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Patty Andrews, last of the singing Andrews Sisters, dies at 94
LOS ANGELES (AP) — Patty Andrews, the last surviving member of the singing Andrews Sisters trio whose hits such as the rollicking “Boogie Woogie Bugle Boy” and the poignant “I Can Dream, Can’t I?” captured the home-front spirit of World War II, died Wednesday. She was 94.
Miss Andrews died of natural causes at her home in the Los Angeles suburb of Northridge, said family spokesman Alan Eichler in a statement.
Miss Andrews was the one in the middle, the lead singer and chief clown whose raucous jitterbugging delighted American servicemen abroad and audiences at home.
She could also deliver sentimental ballads such as “I’ll Be With You in Apple Blossom Time” with a sincerity that caused hardened GIs far from home to weep.
From the late 1930s through the 1940s, the Andrews Sisters produced one hit record after another, beginning with “Bei Mir Bist Du Schoen” in 1937 and continuing with “Beat Me Daddy, Eight to the Bar,” ”Rum and Coca-Cola” and more. They recorded more than 400 songs and sold more than 80 million records, several of them gold (over a million copies).
Other sisters, notably the Boswells, had become famous as singing acts, but mostly they huddled before a microphone in close harmony. The Andrews Sisters — LaVerne, Maxene and Patty — added a new dimension. During breaks in their singing, they cavorted about the stage in rhythm to the music.
Their voices combined with perfect synergy. As Patty Andrews remarked in 1971: “There were just three girls in the family. LaVerne had a very low voice. Maxene’s was kind of high, and I was between. It was like God had given us voices to fit our parts.”
The sisters’ rise coincided with the advent of swing music, and their style fit perfectly into the new craze. They aimed at reproducing the sound of three harmonizing trumpets.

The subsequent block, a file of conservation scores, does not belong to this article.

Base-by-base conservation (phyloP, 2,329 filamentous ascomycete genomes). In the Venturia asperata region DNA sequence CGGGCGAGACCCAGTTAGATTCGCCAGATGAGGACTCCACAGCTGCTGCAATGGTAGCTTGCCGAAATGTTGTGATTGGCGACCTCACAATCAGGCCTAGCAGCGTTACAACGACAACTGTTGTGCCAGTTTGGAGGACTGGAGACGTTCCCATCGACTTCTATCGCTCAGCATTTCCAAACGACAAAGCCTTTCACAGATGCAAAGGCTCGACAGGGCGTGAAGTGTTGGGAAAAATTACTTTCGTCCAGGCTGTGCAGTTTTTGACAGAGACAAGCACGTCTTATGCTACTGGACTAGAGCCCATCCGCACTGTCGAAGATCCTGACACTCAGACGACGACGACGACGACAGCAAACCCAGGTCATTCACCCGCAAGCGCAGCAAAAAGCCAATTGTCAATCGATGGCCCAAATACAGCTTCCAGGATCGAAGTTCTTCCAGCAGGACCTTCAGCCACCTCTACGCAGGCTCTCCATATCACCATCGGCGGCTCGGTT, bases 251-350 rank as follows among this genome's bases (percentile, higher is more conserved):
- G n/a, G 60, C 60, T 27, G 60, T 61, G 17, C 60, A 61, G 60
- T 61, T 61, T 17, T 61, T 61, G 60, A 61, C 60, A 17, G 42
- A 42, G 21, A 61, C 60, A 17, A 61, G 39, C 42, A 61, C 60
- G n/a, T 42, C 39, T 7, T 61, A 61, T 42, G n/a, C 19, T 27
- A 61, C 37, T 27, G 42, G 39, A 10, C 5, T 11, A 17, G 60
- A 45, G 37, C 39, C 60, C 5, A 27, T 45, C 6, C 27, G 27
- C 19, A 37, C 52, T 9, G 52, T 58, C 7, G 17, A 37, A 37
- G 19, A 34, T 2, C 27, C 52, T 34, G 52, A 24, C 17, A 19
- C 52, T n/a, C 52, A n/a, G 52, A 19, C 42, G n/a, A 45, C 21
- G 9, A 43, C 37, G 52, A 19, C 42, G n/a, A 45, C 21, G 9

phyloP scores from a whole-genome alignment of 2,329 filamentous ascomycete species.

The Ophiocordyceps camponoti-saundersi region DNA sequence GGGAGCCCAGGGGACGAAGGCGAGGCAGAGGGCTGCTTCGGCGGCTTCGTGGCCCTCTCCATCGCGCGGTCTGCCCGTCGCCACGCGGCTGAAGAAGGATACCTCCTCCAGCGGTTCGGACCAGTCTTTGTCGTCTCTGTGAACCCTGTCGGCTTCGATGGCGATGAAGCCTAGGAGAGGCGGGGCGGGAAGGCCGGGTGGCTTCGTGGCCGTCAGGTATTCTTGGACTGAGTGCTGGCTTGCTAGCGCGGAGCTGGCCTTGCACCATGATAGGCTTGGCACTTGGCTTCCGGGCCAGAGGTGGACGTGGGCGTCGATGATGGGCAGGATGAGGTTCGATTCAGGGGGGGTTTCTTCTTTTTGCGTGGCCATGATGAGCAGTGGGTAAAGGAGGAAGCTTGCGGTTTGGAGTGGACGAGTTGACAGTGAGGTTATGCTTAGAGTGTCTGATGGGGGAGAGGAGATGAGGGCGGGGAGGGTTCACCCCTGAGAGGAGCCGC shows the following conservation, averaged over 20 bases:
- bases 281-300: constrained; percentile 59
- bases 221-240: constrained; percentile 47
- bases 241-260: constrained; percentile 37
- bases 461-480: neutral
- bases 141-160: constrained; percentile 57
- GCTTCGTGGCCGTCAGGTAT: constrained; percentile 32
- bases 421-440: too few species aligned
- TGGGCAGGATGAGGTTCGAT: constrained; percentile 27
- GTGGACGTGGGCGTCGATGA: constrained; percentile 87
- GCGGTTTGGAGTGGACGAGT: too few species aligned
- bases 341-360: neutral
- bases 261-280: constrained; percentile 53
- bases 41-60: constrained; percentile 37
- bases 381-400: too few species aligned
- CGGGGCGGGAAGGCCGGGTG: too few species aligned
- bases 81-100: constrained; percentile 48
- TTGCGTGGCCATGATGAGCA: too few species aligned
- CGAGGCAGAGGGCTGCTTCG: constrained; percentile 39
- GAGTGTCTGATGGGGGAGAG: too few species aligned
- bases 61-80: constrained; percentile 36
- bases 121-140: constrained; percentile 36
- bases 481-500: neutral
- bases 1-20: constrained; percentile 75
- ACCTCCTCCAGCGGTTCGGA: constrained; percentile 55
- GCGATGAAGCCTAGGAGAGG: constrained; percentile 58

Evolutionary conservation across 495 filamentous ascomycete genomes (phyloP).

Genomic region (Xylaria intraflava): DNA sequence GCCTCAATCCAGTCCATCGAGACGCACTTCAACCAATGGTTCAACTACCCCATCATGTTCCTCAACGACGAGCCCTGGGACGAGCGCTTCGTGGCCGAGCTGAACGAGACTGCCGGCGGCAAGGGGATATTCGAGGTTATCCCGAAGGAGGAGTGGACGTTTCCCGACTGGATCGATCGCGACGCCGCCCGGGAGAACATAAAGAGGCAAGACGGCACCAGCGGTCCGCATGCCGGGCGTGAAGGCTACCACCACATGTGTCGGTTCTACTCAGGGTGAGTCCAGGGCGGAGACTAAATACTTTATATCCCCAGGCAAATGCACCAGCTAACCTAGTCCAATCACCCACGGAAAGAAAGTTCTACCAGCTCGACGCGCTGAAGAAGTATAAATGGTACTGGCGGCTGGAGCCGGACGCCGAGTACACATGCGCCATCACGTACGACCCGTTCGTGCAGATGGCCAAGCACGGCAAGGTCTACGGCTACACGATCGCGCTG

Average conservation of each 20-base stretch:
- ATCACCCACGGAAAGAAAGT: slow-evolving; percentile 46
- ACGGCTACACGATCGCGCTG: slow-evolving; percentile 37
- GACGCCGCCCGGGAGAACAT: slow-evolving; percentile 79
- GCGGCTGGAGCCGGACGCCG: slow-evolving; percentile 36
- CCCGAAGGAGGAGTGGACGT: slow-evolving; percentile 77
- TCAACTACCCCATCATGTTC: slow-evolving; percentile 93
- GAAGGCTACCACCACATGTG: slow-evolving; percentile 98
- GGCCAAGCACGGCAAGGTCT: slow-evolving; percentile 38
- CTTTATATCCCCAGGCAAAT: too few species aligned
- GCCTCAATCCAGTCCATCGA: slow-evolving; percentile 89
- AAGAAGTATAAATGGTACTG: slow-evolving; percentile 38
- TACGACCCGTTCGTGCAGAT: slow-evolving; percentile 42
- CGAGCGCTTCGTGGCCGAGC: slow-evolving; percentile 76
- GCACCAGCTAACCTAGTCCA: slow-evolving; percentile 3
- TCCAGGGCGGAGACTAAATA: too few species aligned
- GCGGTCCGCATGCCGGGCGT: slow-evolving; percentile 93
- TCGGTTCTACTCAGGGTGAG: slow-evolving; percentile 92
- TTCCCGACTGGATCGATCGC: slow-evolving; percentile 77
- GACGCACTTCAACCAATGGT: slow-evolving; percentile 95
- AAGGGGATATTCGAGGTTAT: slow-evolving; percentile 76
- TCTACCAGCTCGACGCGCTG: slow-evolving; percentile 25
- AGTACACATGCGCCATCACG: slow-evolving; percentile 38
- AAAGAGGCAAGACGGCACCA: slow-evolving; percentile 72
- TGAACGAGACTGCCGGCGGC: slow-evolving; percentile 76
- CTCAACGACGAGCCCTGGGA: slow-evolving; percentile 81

“I was listening to Benny Goodman and to all the bands,” Patty Andrews once remarked. “I was into the feel, so that would go into my own musical ability. I was into swing. I loved the brass section.”
Unlike other singing acts, the sisters recorded with popular bands of the ‘40s, fitting neatly into the styles of Benny Goodman, Glenn Miller, Jimmy Dorsey, Bob Crosby, Woody Herman, Guy Lombardo, Desi Arnaz and Russ Morgan. They sang dozens of songs on records with Bing Crosby, including the million-seller “Don’t Fence Me In.” They also recorded with Dick Haymes, Carmen Miranda, Danny Kaye, Al Jolson, Jimmy Durante and Red Foley.
The Andrews Sisters’ popularity led to a contract with Universal Pictures, where they made a dozen low-budget musical comedies between 1940 and 1944. In 1947, they appeared in “The Road to Rio” with Bing Crosby, Bob Hope and Dorothy Lamour.
The trio continued until LaVerne Andrews’ death in 1967. By that time, the close harmony had turned to discord, and the sisters had been openly feuding.
Bette Midler’s 1973 cover of “Boogie Woogie Bugle Boy” revived interest in the trio. The two survivors joined in 1974 for a Broadway show, “Over Here!” It ran for more than a year, but disputes with the producers led to the cancellation of the national tour of the show, and the sisters did not perform together again.
Patty Andrews continued as a single, finding success in Las Vegas and on TV variety shows. Her sister Maxene also toured as a single until her death in 1995.
Her father, Peter Andrews, was a Greek immigrant who anglicized his name of Andreus when he arrived in America; his wife, Olga, was a Norwegian with a love of music. LaVerne was born in 1911, Maxine (later Maxene) in 1916, Patricia (later Patty, sometimes Patti) in 1918, though some sources say 1920.
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